An infrared heat lamp differs from an incandescent light bulb in emitting less light and more heat-producing infrared radiation. Infrared heat bulbs can be either clear or red. A clear bulb should last for about 30 weeks of continuous use. A red heat bulbis slightly more expensive, but typically lasts a little longer than a clear bulb, and the red glow discourages brooded chicks from picking at each other.
The rule of thumb is to furnish one heat bulb per 25 chicks in the brooder. Despite the long expected life of an infrared heat bulb, always have a spare bulb on hand to ensure your chicks don’t chill in the event a bulb is accidentally broken or otherwise fails. For safety’s sake, an infrared heat bulb should be paired with a heavy-duty steel clamp.
To get the maximum life out of your infrared heat bulb:
Avoid getting fingerprints on the glass.
Avoid jolting the bulb while screwing it in or adjusting the clamp.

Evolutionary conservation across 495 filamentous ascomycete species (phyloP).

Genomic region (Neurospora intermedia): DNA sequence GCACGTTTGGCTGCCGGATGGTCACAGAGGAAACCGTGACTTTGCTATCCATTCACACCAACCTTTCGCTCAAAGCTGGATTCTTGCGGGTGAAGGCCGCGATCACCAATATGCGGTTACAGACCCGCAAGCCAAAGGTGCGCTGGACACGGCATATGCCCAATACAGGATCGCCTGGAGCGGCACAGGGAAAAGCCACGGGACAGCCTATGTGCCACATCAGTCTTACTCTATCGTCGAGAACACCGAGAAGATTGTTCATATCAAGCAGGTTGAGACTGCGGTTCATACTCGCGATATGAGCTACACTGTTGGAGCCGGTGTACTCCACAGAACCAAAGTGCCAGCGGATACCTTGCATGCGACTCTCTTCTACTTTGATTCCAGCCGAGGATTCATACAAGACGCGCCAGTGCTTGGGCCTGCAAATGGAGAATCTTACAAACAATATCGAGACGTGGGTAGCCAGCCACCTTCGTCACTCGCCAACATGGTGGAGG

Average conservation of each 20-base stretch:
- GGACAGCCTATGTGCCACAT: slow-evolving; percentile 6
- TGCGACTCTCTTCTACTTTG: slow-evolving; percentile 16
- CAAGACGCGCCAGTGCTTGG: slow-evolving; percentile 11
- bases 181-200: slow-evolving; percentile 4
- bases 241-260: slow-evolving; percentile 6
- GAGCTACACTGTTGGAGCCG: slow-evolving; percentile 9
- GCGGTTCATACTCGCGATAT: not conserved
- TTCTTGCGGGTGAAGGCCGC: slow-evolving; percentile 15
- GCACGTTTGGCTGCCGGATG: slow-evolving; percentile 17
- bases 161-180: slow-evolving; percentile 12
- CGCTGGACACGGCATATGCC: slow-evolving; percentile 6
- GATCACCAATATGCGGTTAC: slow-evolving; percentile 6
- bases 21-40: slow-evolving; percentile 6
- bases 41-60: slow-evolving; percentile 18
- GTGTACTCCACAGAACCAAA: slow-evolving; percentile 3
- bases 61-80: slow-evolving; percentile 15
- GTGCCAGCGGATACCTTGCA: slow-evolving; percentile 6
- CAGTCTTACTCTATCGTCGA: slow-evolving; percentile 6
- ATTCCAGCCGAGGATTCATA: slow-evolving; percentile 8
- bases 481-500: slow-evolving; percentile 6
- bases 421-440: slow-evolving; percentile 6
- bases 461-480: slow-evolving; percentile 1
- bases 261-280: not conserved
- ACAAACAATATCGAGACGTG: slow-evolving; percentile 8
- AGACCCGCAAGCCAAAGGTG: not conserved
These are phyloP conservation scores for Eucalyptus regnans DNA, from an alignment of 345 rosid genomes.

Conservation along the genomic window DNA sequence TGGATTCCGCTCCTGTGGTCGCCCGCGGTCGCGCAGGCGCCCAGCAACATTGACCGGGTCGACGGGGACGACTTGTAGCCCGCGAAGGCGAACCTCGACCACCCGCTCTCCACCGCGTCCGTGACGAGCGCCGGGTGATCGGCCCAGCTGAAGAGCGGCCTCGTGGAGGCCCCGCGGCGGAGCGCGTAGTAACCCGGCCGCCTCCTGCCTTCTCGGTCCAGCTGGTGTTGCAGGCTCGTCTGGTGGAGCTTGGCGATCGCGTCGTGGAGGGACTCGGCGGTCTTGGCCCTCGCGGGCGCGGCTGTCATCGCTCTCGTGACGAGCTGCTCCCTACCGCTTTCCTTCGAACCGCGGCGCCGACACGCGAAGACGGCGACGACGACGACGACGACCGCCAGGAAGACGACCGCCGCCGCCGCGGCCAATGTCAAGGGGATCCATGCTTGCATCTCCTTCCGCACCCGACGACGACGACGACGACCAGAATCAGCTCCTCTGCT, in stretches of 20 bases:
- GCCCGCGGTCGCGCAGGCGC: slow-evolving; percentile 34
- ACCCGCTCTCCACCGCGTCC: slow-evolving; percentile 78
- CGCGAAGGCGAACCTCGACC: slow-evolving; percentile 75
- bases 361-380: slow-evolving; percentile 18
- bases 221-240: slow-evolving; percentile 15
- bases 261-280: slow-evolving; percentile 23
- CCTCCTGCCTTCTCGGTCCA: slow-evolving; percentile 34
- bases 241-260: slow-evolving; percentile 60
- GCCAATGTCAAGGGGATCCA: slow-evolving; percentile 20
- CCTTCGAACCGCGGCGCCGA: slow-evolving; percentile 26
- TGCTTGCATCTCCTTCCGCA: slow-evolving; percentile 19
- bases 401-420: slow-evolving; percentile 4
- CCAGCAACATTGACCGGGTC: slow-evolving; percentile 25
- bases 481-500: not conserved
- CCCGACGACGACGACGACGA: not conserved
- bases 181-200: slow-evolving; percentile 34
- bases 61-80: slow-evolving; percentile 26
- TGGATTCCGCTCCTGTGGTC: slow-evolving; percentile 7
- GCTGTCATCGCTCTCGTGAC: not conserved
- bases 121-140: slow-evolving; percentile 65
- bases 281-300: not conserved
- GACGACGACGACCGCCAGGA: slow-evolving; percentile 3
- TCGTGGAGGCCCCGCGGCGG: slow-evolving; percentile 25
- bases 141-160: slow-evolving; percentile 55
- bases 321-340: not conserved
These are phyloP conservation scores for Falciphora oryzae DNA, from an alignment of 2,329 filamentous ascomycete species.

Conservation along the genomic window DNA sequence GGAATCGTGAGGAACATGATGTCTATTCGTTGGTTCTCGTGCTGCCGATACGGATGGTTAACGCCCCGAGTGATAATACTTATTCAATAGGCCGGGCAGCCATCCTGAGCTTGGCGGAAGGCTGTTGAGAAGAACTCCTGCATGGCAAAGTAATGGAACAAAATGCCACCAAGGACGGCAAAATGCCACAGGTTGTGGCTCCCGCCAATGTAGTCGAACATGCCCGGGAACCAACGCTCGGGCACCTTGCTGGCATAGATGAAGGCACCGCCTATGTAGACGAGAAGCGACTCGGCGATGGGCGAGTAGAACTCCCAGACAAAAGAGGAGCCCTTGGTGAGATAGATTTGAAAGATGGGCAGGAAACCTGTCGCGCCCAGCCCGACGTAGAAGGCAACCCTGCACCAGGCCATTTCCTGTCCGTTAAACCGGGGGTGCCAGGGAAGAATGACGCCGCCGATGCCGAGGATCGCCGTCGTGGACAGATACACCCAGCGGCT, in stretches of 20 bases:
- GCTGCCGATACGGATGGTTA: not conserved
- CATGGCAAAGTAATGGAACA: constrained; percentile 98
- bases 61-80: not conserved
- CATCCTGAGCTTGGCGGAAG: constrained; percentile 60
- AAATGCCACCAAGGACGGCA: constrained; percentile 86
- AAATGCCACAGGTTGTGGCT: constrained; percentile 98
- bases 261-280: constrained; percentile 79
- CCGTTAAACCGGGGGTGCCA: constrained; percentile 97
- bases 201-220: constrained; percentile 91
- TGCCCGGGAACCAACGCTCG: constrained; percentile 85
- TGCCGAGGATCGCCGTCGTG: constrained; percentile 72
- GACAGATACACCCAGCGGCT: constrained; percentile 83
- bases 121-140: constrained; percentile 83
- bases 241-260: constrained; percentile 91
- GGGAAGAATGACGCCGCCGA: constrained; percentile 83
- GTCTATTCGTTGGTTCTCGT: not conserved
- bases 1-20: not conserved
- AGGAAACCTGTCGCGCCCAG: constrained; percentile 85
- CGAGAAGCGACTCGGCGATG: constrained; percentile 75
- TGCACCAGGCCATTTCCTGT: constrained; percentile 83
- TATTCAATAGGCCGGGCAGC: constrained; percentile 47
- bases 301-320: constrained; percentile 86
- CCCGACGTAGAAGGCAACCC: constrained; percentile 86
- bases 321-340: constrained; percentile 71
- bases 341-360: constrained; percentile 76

Do not adjust the clamp while the bulb is hot.
Brooded chicks can get overly stressed under 24/7 lights, so use this form of heat for only about two weeks — or until the chicks get fully oriented in the brooder and are able to easily find feed and water. Then shift to a radiant heat source that does not produce light, such as an infrared hanging heateror an EcoGlow radiant heater
NOTE: Orders for brooder supplies do not ship with your chicks and they need to be ordered ahead of time so you have them all set up when your chicks arrive.
I would recommend to always have one on back up. Ours burnt out after a year use and we did not have another one handy and our our chicks got chilled and sick. I am glad it did not happen at night or we would have lost all our chicks. (Posted on 12/3/2015)